Canadian electoral reform: voters will still need identification
Online posts claim that the electoral reform bill currently in Canada’s House of Commons will allow people to vote using only a voter identification card, and will facilitate voting for non-citizens. Under Bill C-76, voters would need proof of identity in addition to their Election Canada card, and voting as a non-citizen will remain an offence punishable by a fine of up to $5,000 and/or six months in prison.
“Being able to vote with a simple Elections Canada card could allow countless non-citizens to vote in the next election.” This message and others like it shared thousands of times, on social networks, refer to the Canadian electoral reform bill.
The message generally includes the statement that non-citizens are “receiving voter registration cards,” the implication being that Justin Trudeau’s Liberal government wants to allow non-citizens to vote in order to win the next federal election.
These claims question the integrity of the voting process in Canada and fail to acknowledge that voting in federal elections will remain illegal for non-citizens and permanent residents.
What is Bill C-76?
The Canadian electoral reform bill, also known as Bill C-76, is currently being debated in parliamentary committees. Its aim is to bring changes to the current rules around the voting procedure defined by the Canada Elections Act.
One aim of the electoral reform is to remove “the prohibition on the Chief Electoral Officer authorizing the notice of confirmation of registration (commonly known as a “voter information card”) as identification.”
In order to vote, Canadians must currently prove who they are and where they live and most do so through a driver's license.
The voter information card is the Elections Canada card referred to in the misleading posts. Those posts wrongly assume that Bill C-76 would make the voter information card the only form of identification required to vote in Canada.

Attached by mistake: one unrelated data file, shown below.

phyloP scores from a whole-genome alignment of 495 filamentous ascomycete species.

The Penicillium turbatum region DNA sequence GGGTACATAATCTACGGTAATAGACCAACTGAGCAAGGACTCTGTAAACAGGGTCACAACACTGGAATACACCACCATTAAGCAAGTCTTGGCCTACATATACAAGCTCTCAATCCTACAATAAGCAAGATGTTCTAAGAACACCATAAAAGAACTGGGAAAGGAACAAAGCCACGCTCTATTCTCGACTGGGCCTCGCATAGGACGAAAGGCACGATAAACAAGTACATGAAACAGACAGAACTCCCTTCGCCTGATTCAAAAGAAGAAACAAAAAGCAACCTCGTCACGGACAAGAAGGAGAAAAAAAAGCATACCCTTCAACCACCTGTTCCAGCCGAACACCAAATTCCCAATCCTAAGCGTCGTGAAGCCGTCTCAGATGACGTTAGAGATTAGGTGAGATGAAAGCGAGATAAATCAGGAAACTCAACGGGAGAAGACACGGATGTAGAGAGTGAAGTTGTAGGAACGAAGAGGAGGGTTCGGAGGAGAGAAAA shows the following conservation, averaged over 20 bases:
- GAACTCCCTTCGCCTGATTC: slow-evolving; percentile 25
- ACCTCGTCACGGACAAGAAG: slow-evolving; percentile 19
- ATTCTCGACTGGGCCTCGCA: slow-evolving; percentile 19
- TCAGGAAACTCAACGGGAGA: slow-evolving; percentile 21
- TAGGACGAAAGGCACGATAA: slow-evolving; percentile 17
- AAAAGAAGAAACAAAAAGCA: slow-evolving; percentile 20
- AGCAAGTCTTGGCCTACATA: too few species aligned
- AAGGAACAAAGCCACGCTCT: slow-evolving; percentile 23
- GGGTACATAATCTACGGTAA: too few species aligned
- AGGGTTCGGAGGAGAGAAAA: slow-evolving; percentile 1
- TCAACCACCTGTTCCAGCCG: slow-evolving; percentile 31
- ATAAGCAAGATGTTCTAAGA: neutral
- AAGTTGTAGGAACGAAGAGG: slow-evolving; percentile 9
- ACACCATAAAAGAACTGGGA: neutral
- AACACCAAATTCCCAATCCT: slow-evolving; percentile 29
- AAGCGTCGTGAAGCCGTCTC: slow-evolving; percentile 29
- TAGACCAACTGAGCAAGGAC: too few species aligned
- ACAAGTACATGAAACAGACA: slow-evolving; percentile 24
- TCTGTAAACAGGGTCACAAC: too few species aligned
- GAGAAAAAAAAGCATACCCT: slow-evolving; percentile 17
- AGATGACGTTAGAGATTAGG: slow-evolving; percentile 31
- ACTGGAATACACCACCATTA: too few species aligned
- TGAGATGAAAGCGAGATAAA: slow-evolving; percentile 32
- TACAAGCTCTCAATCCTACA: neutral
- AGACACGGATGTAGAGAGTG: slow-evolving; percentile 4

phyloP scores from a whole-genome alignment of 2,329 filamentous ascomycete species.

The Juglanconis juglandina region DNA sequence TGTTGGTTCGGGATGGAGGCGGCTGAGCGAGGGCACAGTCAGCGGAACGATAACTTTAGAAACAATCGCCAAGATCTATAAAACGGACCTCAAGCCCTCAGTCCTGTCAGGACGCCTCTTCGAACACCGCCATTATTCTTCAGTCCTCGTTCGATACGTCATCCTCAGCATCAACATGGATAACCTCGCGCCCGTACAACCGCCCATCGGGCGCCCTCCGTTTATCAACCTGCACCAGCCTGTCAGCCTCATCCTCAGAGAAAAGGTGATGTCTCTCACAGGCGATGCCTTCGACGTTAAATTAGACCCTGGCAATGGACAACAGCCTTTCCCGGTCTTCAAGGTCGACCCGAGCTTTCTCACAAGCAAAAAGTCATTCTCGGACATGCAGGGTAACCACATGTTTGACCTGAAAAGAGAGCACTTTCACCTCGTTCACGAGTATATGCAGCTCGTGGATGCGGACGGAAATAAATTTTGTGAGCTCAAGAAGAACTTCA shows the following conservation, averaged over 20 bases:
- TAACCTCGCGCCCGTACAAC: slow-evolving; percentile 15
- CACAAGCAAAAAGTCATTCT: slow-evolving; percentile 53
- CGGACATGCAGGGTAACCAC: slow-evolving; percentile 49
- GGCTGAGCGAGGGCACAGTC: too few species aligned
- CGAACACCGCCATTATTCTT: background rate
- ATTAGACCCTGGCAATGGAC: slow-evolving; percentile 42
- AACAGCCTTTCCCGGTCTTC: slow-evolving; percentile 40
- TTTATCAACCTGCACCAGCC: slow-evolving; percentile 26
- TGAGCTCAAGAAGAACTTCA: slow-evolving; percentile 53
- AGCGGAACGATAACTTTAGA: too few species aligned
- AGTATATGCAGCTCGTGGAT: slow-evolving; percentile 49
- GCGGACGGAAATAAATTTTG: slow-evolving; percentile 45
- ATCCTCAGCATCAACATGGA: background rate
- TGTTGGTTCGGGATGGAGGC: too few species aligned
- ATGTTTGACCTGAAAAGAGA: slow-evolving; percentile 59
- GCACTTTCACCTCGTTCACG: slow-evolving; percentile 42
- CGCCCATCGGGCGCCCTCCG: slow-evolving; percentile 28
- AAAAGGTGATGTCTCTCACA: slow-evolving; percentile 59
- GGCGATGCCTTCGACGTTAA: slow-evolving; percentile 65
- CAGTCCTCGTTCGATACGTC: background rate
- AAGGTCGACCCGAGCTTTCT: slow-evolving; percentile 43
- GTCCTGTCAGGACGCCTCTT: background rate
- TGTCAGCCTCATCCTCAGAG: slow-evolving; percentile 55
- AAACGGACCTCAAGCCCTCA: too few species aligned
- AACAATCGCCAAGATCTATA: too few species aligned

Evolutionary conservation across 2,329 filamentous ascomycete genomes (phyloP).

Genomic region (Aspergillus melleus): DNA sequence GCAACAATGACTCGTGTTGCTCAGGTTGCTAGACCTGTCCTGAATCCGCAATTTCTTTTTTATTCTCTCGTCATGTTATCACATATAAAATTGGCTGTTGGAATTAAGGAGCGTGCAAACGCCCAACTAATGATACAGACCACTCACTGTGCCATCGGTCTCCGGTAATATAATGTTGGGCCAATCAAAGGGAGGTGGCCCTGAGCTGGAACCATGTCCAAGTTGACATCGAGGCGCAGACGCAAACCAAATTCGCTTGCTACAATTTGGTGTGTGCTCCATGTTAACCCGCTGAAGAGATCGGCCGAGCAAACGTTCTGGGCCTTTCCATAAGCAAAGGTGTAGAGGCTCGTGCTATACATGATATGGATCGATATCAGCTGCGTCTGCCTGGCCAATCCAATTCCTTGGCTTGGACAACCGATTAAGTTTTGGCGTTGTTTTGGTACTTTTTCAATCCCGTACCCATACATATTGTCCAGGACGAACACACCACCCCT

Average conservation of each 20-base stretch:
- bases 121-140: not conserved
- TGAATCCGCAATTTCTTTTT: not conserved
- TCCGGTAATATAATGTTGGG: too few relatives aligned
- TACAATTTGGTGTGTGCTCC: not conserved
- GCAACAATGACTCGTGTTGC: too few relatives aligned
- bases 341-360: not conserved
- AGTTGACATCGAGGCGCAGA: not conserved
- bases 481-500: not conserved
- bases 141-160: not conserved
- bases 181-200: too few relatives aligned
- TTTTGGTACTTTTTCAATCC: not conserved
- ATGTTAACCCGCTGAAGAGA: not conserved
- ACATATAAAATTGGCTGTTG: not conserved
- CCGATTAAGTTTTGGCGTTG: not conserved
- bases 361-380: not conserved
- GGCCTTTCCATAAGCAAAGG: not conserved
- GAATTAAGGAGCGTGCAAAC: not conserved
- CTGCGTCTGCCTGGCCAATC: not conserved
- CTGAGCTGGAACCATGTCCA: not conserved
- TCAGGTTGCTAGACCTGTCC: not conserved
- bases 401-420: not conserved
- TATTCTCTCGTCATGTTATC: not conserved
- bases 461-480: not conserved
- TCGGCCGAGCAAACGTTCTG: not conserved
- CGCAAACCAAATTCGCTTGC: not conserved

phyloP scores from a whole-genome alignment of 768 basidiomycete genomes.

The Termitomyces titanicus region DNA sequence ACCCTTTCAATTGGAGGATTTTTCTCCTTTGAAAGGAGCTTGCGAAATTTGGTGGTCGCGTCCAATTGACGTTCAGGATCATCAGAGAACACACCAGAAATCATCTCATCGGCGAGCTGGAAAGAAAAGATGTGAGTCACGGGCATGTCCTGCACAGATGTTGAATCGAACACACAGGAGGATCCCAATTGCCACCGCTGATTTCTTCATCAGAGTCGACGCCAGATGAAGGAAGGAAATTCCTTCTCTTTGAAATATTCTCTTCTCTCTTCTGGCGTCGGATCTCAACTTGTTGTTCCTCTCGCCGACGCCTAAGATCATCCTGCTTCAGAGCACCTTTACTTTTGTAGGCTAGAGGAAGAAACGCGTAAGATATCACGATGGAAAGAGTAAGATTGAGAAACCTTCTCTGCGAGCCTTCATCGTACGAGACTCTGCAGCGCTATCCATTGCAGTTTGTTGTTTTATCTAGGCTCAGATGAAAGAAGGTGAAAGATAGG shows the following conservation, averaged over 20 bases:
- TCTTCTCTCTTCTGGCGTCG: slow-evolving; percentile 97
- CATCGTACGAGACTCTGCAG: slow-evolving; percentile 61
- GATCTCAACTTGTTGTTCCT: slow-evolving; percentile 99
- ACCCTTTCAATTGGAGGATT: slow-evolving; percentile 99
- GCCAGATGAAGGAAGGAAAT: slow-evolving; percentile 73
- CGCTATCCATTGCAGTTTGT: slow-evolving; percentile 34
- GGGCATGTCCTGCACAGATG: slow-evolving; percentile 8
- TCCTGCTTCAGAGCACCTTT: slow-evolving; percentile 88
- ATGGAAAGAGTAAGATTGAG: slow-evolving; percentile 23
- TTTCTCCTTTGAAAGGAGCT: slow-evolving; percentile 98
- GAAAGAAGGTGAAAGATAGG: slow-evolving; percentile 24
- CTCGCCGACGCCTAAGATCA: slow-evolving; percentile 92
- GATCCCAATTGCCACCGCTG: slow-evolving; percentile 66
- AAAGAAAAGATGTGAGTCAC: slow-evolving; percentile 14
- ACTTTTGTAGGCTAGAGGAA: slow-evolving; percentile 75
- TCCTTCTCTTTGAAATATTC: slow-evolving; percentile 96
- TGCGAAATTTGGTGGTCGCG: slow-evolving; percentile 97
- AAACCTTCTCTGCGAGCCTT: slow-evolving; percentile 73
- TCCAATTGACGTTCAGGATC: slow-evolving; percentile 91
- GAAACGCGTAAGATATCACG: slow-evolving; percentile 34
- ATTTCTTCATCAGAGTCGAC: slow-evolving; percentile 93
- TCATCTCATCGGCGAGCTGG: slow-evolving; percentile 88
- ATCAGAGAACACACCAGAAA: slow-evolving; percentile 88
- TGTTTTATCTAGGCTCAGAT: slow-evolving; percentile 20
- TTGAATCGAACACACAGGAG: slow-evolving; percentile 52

However, as Natasha Gauthier, Senior Advisor for Media Relations at Elections Canada points out: “C-76 gives the Chief Electoral Officer the power to accept the voter identification card as a form of identification. It doesn’t dictate how, nor does it say you have to allow people to show up with only their voter information card.”
Chief Electoral Officer Stéphane Perrault has stated several times that he would not allow the voter information card to be the only form of identification required. As a witness in a parliamentary committee session in May 2018, he stated that: “the voter information card would, under the proposed legislation, be allowed to be used in combination with another piece of identification.”
The idea, according to Gauthier, is that not all Canadians have access to a proof of address, and this change would allow Canadians to use the voter information card as a proof of address, while still needing another ID bearing the same name, as proof of identity.
Elections Canada ran a pilot project in the November 2010 by-elections and 2011 federal elections in order to allow the use of the voter information card as a proof of address. Their website states:
The foreign vote
The reason for concerns over voter identification in the misleading posts is that non-citizens sometimes receive invitations to register on the National Register of Electors by mistake. Election Canada receives information to compile the invitation list from a number of sources, Gauthier said, including the Canada Revenue Service and provincial driver’s license agencies. If it seems like someone would likely be a citizen and is not registered yet, they will be sent a voter registration notification.
However, it is illegal for non-citizens to register to vote, even if they do receive an invitation. Elections Canada’s website’s frequently asked questions section asks non-citizens to “Please ignore the content and dispose of this letter as you are not eligible to vote. If you become a Canadian citizen in the future, you can register to vote at that time.”
Indeed, voting as a non-citizen is an offence punished by the law. Section 281(c) of the Canada Elections Act states that, “No person shall, inside or outside Canada, knowingly make a false statement in an application for registration and special ballot.” Lying in order to register to vote as a non-citizen counts as a false statement, and such an offence “is liable on summary conviction to a fine of not more than $5,000 or to imprisonment for a term of not more than six months, or to both,” according to subsection 500(2) of the Act.
Non-citizens are indeed accidentally invited to register to vote at times, but they are not legally allowed to accept the invitation. The electoral reform bill will still require people to present a proof of identification bearing their name in addition to their voter information card.